Anevicon is a high-performance traffic generator, designed to be as convenient and reliable as it is possible. It sends numerous UDP-packets to a server, thereby simulating an activity that can be produced by your end users or a group of hackers.
$ cargo install anevicon
anevicon 0.1.0 Temirkhan Myrzamadi <firstname.lastname@example.org> An UDP-based server stress-testing tool, written in Rust. USAGE: anevicon [FLAGS] [OPTIONS] --receiver <ADDRESS> FLAGS: --debug Enable the debugging mode -h, --help Prints help information -V, --version Prints version information OPTIONS: --display-periodicity <PACKETS> A count of packets per displaying test summaries. It is not recommended to set this option to a small value (say, 6) for the performance reasons. [default: 300] -d, --duration <TIME-SPAN> A program working time. The default value is too big, that is, a test will be performed until you explicitly stop the process. [default: 64years 64hours 64secs] -l, --length <BYTES> A size of each UDP-packet, specified in bytes. Note that your system or a target server might not be able to handle the default value. [default: 65000] -p, --packets <COUNT> A count of packets for sending. The default value equals to the largest number available for the inner data type. [default: 18446744073709551615] -r, --receiver <ADDRESS> A receiver of generated traffic, specified as an IP-address and a port number, separated by the colon character. --send-periodicity <TIME-SPAN> A periodicity of sending packets. The default value equals to zero seconds, that is, all packets will be sent momentarily. [default: 0secs] --send-timeout <TIME-SPAN> If sending calls will continue longer than this timeout, the program will exit with an error. By default, all the sending calls will continue indefinitely. -s, --sender <ADDRESS> A sender of generated traffic, specified as an IP-address and a port number, separated by the colon character. [default: 0.0.0.0:0] -w, --wait <TIME-SPAN> A waiting time before a test execution. It is mainly used to prevent a launch of an erroneous (unwanted) test. [default: 5secs] For more information see <https://github.com/Gymmasssorla/anevicon>.
All you need is to provide the testing server address, which consists of an IP address and a port number, separated by the colon character. By default, all sending sockets will have your local address:
# Test the 80 port of the example.com site using your local address $ anevicon --receiver 220.127.116.11:80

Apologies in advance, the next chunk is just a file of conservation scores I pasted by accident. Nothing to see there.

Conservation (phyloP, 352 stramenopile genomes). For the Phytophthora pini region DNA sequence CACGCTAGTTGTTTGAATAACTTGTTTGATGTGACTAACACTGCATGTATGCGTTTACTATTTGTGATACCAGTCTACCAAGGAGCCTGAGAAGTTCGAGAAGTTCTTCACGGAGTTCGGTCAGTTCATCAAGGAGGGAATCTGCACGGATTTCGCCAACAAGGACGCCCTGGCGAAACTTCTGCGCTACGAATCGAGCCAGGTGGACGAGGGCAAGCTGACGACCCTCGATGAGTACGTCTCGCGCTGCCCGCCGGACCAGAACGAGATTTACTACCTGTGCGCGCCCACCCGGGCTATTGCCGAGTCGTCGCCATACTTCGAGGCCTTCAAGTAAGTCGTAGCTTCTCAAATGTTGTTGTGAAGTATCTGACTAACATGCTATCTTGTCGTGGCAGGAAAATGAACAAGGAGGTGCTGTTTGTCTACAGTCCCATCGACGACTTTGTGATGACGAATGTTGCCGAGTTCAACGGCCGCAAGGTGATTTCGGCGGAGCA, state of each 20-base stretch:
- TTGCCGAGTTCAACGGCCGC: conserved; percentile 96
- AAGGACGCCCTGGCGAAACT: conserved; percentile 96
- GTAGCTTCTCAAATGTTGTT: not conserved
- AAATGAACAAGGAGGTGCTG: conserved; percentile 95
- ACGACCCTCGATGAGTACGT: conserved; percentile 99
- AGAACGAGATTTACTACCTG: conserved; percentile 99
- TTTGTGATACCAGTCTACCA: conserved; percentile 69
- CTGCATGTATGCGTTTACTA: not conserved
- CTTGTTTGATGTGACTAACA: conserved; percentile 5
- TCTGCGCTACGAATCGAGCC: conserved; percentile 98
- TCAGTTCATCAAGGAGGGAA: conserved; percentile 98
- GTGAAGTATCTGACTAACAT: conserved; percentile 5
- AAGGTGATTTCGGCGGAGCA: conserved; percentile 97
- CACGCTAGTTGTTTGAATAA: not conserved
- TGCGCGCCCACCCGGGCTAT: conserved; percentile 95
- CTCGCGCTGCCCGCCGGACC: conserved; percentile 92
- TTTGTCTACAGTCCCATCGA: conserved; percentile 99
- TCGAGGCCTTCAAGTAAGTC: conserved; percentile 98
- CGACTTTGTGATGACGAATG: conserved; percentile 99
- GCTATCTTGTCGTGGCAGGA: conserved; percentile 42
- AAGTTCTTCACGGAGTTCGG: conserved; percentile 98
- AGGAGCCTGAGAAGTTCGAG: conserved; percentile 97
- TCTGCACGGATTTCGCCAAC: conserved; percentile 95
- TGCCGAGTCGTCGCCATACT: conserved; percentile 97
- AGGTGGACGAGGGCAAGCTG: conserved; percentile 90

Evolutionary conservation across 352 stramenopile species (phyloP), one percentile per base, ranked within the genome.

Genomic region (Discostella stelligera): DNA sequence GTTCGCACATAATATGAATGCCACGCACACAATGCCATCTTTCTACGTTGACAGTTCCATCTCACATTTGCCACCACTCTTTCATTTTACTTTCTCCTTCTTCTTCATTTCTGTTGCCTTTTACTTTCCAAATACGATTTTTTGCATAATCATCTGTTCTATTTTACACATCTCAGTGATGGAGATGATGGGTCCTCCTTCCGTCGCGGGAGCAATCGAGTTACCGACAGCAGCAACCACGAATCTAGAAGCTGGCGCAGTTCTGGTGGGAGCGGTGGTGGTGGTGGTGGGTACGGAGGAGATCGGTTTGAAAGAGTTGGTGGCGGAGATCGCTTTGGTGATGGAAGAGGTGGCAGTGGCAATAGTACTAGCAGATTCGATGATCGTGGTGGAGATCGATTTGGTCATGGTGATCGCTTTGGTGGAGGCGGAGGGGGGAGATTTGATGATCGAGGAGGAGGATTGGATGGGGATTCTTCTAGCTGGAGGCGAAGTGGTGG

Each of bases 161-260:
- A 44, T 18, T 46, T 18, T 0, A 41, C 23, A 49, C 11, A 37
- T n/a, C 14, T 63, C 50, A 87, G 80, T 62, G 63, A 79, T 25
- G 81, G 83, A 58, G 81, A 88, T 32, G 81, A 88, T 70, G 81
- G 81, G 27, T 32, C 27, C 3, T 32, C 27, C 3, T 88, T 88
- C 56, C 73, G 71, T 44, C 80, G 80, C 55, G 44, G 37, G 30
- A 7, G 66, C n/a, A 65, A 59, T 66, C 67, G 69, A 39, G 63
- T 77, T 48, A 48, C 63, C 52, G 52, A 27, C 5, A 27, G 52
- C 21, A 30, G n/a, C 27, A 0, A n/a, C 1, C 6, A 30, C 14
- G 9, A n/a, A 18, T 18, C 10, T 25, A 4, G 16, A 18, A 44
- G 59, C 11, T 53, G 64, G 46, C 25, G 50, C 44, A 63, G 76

Using the IP spoofing technique, hackers can protect their bandwidth from server response messages and hide their real IP address. You can imitate it via the
--sender command-line option, as described below:
# Test the 80 port of the example.com site using its own IP address $ anevicon --receiver 18.104.22.168:80 --sender 22.214.171.124:80
Note that the command above might not work on your system due to the security reasons. To make your test deterministic, there are two end conditions called
--packets (a test duration and a packets count, respectively):
# Test the 80 port of the example.com site with the two limit options $ anevicon --receiver 126.96.36.199:80 --duration 3min --packets 7000
Note that the test below will end when, and only when one of two specified end conditions become true. And what is more, you can specify a global packet length in bytes:
# Test the 80 port of example.com with the packet length of 4092 bytes $ anevicon --receiver 188.8.131.52:80 --length 4092
Wait 7 seconds, and then start to test, displaying summaries after every 400 packets, wait 270 macroseconds between sending two packets, and exit with an error if time to send a packet is longer than 200 milliseconds:
# Test the 80 port of the example.com site using the specific options $ anevicon --receiver 184.108.40.206:80 --wait 7s --display-periodicity 400 --send-periodicity 270us --send-timeout 200ms
Since Anevicon is a free (in sense of freedom) kind of software, you are always welcome to contribute! Please look through our code of conduct and the liberal GPLv3 license, under which the product is distributed. Now let's discuss how to make your contribution productive:
Issues are meant for reporting found bugs, errors, and maybe grammar mistakes. You can also push your issues to suggest new functionality in what you interested in. Discussions are welcome too, and I will try to answer you in near future.
Pulls are meant for implementing new functionality, fixing bugs, errors, and maybe grammar mistakes. You can suggest your work without asking for permission or any other coordination. Other people can criticize your code, and you should answer them.
To make code easy to read for any contributor, there is a great tool called rustfmt by the original Rust team, which formats a whole project just in one command (
cargo fmt). Please type this command before pushing any changes to this repository.
The goal of Anevicon is to produce the maximum possible (for the attacking system) load on the specified target address. Thereby, this DOES NOT MEAN that Anevicon will break ABSOLUTELY ANY SERVER while running on your computer.
Anevicon was developed as a means of testing the stress resistance of servers, and not for hacking, that is, the author of the project IS NOT RESPONSIBLE for any damage caused by your use of my program. See the license notice.
Despite the fact that Anevicon is heavily tested both automatically and manually, does not mean that the author is responsible for any bug in his work. The program comes with ABSOLUTELY NO WARRANTY, see the license disclaimer.